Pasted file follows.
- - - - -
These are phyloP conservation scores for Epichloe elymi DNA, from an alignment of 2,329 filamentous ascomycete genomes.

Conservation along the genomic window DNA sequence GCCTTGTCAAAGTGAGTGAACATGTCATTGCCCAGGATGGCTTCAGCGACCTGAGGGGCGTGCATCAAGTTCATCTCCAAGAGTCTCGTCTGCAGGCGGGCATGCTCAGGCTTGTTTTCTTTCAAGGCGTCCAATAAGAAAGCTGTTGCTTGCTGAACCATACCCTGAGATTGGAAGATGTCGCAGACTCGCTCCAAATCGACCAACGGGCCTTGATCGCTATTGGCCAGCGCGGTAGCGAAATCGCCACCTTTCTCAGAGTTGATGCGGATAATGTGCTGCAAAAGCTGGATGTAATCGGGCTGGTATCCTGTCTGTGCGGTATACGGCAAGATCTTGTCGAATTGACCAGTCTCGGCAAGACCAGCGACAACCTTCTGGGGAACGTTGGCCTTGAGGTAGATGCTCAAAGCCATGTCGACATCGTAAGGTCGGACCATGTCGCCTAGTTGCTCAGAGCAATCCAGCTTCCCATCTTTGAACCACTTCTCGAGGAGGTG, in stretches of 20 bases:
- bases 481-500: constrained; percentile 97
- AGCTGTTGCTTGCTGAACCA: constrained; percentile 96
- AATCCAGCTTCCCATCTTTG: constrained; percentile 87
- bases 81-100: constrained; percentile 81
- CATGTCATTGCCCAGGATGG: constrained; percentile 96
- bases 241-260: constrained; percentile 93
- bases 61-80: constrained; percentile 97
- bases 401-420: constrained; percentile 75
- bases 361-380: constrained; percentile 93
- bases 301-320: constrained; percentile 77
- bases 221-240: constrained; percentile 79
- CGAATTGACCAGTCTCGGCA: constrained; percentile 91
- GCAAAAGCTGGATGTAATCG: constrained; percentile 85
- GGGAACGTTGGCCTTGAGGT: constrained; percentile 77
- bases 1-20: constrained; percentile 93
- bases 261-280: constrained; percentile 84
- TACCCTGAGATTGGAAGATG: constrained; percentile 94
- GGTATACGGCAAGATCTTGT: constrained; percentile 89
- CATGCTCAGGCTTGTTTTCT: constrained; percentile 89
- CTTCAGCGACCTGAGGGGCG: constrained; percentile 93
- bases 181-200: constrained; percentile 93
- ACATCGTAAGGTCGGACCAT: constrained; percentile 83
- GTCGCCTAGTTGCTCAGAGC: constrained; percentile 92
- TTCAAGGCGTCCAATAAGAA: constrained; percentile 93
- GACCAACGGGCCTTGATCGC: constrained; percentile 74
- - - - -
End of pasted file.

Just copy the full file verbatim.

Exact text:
These are phyloP conservation scores for Epichloe elymi DNA, from an alignment of 2,329 filamentous ascomycete genomes.

Conservation along the genomic window DNA sequence GCCTTGTCAAAGTGAGTGAACATGTCATTGCCCAGGATGGCTTCAGCGACCTGAGGGGCGTGCATCAAGTTCATCTCCAAGAGTCTCGTCTGCAGGCGGGCATGCTCAGGCTTGTTTTCTTTCAAGGCGTCCAATAAGAAAGCTGTTGCTTGCTGAACCATACCCTGAGATTGGAAGATGTCGCAGACTCGCTCCAAATCGACCAACGGGCCTTGATCGCTATTGGCCAGCGCGGTAGCGAAATCGCCACCTTTCTCAGAGTTGATGCGGATAATGTGCTGCAAAAGCTGGATGTAATCGGGCTGGTATCCTGTCTGTGCGGTATACGGCAAGATCTTGTCGAATTGACCAGTCTCGGCAAGACCAGCGACAACCTTCTGGGGAACGTTGGCCTTGAGGTAGATGCTCAAAGCCATGTCGACATCGTAAGGTCGGACCATGTCGCCTAGTTGCTCAGAGCAATCCAGCTTCCCATCTTTGAACCACTTCTCGAGGAGGTG, in stretches of 20 bases:
- bases 481-500: constrained; percentile 97
- AGCTGTTGCTTGCTGAACCA: constrained; percentile 96
- AATCCAGCTTCCCATCTTTG: constrained; percentile 87
- bases 81-100: constrained; percentile 81
- CATGTCATTGCCCAGGATGG: constrained; percentile 96
- bases 241-260: constrained; percentile 93
- bases 61-80: constrained; percentile 97
- bases 401-420: constrained; percentile 75
- bases 361-380: constrained; percentile 93
- bases 301-320: constrained; percentile 77
- bases 221-240: constrained; percentile 79
- CGAATTGACCAGTCTCGGCA: constrained; percentile 91
- GCAAAAGCTGGATGTAATCG: constrained; percentile 85
- GGGAACGTTGGCCTTGAGGT: constrained; percentile 77
- bases 1-20: constrained; percentile 93
- bases 261-280: constrained; percentile 84
- TACCCTGAGATTGGAAGATG: constrained; percentile 94
- GGTATACGGCAAGATCTTGT: constrained; percentile 89
- CATGCTCAGGCTTGTTTTCT: constrained; percentile 89
- CTTCAGCGACCTGAGGGGCG: constrained; percentile 93
- bases 181-200: constrained; percentile 93
- ACATCGTAAGGTCGGACCAT: constrained; percentile 83
- GTCGCCTAGTTGCTCAGAGC: constrained; percentile 92
- TTCAAGGCGTCCAATAAGAA: constrained; percentile 93
- GACCAACGGGCCTTGATCGC: constrained; percentile 74